Subjects that may be useful (apart from any of the three branches of course) include History, Geography, English Literature, Maths and maybe languages (which could be particularly helpful for study of foreign politics at least!). It does depend what you want to do. Maths is generally reckoned more useful than Economics for anyone going on to a degree. I’d say if you intend to drop Economics after the first year, Economics is the better A-level as it should let you bluff your way through without needing much maths ahem, but if you intend to study Economics in the second year, Maths is probably a far more useful A-level. Otherwise, subjects like History and English involve similar analytical skills, and huma n geography or sociology will familiarise you with techniques used in Economics and Politics.
Like I said, no A levels are required, and even science based subjects could develop necessary skills, so don’t be put off from applying because you’ve done the ‘wrong’ A-levels. Interviewers look for potential in applicants, so as long as you can show enthusiasm for the subject(s) you should be in with a chance. For this reason, I’d say show independent interest (outside school) and, if you are applying to Oxford for PPE, it may be worth putting a reserve application in for York. I can’t comment officially, but I think it’s best to look like you want to do PPE and aren’t just settling for it instead of Economics!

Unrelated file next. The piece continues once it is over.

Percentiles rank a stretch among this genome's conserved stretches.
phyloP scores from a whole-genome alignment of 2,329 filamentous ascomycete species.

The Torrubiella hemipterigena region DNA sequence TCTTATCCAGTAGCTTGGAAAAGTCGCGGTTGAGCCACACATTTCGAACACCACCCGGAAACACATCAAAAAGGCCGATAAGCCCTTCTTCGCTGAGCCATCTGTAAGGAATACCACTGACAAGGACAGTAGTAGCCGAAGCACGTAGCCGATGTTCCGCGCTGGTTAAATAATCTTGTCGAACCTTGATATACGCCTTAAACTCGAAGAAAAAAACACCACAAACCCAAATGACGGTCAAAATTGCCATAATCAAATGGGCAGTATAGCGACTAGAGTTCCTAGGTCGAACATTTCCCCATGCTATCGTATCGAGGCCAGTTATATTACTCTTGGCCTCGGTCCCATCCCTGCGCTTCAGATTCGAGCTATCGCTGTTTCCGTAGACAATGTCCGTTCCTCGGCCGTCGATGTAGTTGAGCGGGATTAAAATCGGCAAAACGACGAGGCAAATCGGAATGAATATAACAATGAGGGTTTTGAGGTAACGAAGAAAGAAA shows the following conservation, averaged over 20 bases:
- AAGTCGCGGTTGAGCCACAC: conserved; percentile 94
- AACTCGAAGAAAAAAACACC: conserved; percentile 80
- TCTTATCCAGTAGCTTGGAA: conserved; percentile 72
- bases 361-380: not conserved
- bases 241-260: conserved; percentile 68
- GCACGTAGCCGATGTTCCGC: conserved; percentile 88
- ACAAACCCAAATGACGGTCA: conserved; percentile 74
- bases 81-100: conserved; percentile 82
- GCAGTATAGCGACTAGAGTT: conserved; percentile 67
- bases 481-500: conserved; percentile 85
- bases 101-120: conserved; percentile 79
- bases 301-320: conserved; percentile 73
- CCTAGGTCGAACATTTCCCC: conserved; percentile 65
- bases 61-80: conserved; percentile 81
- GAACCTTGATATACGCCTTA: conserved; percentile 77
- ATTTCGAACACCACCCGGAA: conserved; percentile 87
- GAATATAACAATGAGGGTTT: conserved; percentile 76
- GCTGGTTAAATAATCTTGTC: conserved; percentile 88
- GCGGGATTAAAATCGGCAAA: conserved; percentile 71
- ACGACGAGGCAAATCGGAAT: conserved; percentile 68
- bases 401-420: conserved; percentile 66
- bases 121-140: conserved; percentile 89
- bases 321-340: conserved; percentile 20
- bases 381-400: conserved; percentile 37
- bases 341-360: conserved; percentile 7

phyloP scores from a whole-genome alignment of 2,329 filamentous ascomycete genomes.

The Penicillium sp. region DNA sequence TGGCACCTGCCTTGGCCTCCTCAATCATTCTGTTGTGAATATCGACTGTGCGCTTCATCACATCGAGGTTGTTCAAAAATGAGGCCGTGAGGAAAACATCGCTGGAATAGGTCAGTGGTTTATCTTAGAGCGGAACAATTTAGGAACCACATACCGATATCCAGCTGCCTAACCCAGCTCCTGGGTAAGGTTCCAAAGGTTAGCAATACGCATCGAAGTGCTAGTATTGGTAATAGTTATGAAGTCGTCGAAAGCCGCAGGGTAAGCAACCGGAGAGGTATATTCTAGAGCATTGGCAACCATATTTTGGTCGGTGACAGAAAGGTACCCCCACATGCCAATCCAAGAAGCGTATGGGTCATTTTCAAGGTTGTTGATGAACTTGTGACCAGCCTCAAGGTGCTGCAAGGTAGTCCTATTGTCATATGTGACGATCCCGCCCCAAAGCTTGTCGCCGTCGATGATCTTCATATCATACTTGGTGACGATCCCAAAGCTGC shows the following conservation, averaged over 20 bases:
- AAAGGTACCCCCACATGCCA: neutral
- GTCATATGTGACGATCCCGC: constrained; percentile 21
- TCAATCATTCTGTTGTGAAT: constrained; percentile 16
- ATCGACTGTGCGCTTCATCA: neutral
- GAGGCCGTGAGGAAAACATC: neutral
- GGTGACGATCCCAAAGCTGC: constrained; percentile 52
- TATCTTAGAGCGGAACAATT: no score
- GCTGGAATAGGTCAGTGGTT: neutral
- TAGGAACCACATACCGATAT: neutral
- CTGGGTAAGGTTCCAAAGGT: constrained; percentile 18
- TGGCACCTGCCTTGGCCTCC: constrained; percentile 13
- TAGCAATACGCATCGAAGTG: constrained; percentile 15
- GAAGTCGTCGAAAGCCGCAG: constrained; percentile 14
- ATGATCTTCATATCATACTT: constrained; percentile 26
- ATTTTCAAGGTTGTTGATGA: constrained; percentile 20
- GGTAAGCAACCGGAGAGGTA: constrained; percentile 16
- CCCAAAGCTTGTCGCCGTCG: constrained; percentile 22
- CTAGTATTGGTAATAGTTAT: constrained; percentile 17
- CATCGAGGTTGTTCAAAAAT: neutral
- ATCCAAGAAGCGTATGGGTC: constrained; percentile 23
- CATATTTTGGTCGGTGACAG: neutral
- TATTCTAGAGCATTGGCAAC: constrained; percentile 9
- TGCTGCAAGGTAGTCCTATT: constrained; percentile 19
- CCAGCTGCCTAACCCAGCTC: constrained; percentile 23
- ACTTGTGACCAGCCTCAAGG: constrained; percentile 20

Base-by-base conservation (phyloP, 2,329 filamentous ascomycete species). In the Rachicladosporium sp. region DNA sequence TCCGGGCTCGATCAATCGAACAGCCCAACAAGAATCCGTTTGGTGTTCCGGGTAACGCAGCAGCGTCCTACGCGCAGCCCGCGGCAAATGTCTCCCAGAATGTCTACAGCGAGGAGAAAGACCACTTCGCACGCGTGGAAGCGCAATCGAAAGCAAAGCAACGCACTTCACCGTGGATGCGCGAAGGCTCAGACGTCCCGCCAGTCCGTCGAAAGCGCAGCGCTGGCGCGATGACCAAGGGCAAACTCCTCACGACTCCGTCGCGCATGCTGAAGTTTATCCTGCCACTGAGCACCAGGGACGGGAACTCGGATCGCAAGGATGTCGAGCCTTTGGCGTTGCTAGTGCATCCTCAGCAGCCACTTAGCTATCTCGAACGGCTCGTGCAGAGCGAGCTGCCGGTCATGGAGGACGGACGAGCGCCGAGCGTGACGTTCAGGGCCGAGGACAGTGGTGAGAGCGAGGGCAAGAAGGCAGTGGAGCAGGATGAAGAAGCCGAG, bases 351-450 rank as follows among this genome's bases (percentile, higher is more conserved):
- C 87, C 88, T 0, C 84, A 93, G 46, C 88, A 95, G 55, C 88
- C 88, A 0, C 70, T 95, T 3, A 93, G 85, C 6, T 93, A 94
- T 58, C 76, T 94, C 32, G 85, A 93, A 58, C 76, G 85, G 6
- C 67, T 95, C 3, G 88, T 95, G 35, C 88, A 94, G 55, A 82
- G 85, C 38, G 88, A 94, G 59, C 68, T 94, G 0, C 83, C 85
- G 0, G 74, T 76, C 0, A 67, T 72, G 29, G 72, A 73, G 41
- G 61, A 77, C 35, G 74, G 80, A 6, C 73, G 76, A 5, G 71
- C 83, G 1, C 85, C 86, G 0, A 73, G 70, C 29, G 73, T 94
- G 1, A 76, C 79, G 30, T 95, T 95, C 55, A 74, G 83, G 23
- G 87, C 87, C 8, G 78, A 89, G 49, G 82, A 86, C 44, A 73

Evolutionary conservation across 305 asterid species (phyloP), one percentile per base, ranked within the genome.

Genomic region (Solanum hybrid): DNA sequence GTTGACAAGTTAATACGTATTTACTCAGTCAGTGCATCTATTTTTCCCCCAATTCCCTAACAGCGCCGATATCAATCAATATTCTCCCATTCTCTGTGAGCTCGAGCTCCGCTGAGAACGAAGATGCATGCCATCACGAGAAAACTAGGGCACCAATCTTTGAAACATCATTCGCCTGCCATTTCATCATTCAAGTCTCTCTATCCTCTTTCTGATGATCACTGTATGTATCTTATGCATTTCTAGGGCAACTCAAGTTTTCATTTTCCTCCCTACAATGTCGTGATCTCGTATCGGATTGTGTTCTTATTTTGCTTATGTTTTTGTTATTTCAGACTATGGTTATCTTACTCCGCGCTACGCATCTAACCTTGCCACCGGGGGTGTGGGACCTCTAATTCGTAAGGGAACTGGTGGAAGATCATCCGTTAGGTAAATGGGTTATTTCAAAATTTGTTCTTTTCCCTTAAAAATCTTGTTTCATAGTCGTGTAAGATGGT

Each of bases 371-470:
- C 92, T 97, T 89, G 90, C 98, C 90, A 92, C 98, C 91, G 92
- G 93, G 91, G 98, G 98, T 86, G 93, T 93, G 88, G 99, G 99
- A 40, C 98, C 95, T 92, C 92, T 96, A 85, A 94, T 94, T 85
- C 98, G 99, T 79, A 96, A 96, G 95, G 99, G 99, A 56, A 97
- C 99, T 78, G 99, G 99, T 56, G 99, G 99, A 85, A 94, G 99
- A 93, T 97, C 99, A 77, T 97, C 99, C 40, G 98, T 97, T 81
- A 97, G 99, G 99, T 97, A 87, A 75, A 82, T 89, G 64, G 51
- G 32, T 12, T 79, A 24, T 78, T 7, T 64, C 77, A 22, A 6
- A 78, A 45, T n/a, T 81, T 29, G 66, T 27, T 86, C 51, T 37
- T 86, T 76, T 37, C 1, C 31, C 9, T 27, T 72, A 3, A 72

And the future…?
It goes without saying that because PPE can be such a diverse subject, leading to specialisation in various fields of philosophy, politics and economics, such as sociology, international relations and development, many potential career paths are open. You can go into law, teaching, business and many other avenues, as well as the obvious political career. William Hague had a first in PPE from Oxford, so you can’t go far wrong eh?